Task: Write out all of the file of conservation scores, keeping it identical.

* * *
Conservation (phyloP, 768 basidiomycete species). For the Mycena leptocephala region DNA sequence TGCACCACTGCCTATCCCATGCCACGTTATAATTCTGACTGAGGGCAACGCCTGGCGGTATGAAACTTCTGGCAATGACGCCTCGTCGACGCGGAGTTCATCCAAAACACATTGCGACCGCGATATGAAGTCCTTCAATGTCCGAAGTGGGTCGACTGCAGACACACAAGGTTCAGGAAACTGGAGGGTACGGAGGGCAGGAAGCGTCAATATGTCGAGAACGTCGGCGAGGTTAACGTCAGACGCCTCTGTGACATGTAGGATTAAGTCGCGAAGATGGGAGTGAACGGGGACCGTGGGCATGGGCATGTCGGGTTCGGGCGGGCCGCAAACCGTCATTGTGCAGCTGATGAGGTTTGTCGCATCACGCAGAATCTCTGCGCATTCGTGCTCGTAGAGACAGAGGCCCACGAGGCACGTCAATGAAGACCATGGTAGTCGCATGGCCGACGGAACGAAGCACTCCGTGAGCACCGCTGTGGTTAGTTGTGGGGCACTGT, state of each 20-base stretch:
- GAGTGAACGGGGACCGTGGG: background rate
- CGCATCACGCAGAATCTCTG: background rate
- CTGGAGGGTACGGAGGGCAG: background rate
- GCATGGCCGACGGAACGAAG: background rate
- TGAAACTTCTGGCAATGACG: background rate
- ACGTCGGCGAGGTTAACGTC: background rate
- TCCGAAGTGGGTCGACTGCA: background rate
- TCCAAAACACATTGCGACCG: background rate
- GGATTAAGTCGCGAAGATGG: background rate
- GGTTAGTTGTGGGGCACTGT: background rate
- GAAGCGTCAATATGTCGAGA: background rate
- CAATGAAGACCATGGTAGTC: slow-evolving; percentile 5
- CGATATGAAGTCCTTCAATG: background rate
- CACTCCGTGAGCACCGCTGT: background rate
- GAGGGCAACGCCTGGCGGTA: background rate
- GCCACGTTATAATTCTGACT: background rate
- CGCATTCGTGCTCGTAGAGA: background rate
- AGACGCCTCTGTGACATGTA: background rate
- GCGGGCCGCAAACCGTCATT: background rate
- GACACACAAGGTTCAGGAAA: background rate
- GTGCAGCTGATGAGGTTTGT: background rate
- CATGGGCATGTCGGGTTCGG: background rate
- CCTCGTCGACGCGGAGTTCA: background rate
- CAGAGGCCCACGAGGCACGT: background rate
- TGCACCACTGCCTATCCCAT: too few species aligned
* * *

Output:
Conservation (phyloP, 768 basidiomycete species). For the Mycena leptocephala region DNA sequence TGCACCACTGCCTATCCCATGCCACGTTATAATTCTGACTGAGGGCAACGCCTGGCGGTATGAAACTTCTGGCAATGACGCCTCGTCGACGCGGAGTTCATCCAAAACACATTGCGACCGCGATATGAAGTCCTTCAATGTCCGAAGTGGGTCGACTGCAGACACACAAGGTTCAGGAAACTGGAGGGTACGGAGGGCAGGAAGCGTCAATATGTCGAGAACGTCGGCGAGGTTAACGTCAGACGCCTCTGTGACATGTAGGATTAAGTCGCGAAGATGGGAGTGAACGGGGACCGTGGGCATGGGCATGTCGGGTTCGGGCGGGCCGCAAACCGTCATTGTGCAGCTGATGAGGTTTGTCGCATCACGCAGAATCTCTGCGCATTCGTGCTCGTAGAGACAGAGGCCCACGAGGCACGTCAATGAAGACCATGGTAGTCGCATGGCCGACGGAACGAAGCACTCCGTGAGCACCGCTGTGGTTAGTTGTGGGGCACTGT, state of each 20-base stretch:
- GAGTGAACGGGGACCGTGGG: background rate
- CGCATCACGCAGAATCTCTG: background rate
- CTGGAGGGTACGGAGGGCAG: background rate
- GCATGGCCGACGGAACGAAG: background rate
- TGAAACTTCTGGCAATGACG: background rate
- ACGTCGGCGAGGTTAACGTC: background rate
- TCCGAAGTGGGTCGACTGCA: background rate
- TCCAAAACACATTGCGACCG: background rate
- GGATTAAGTCGCGAAGATGG: background rate
- GGTTAGTTGTGGGGCACTGT: background rate
- GAAGCGTCAATATGTCGAGA: background rate
- CAATGAAGACCATGGTAGTC: slow-evolving; percentile 5
- CGATATGAAGTCCTTCAATG: background rate
- CACTCCGTGAGCACCGCTGT: background rate
- GAGGGCAACGCCTGGCGGTA: background rate
- GCCACGTTATAATTCTGACT: background rate
- CGCATTCGTGCTCGTAGAGA: background rate
- AGACGCCTCTGTGACATGTA: background rate
- GCGGGCCGCAAACCGTCATT: background rate
- GACACACAAGGTTCAGGAAA: background rate
- GTGCAGCTGATGAGGTTTGT: background rate
- CATGGGCATGTCGGGTTCGG: background rate
- CCTCGTCGACGCGGAGTTCA: background rate
- CAGAGGCCCACGAGGCACGT: background rate
- TGCACCACTGCCTATCCCAT: too few species aligned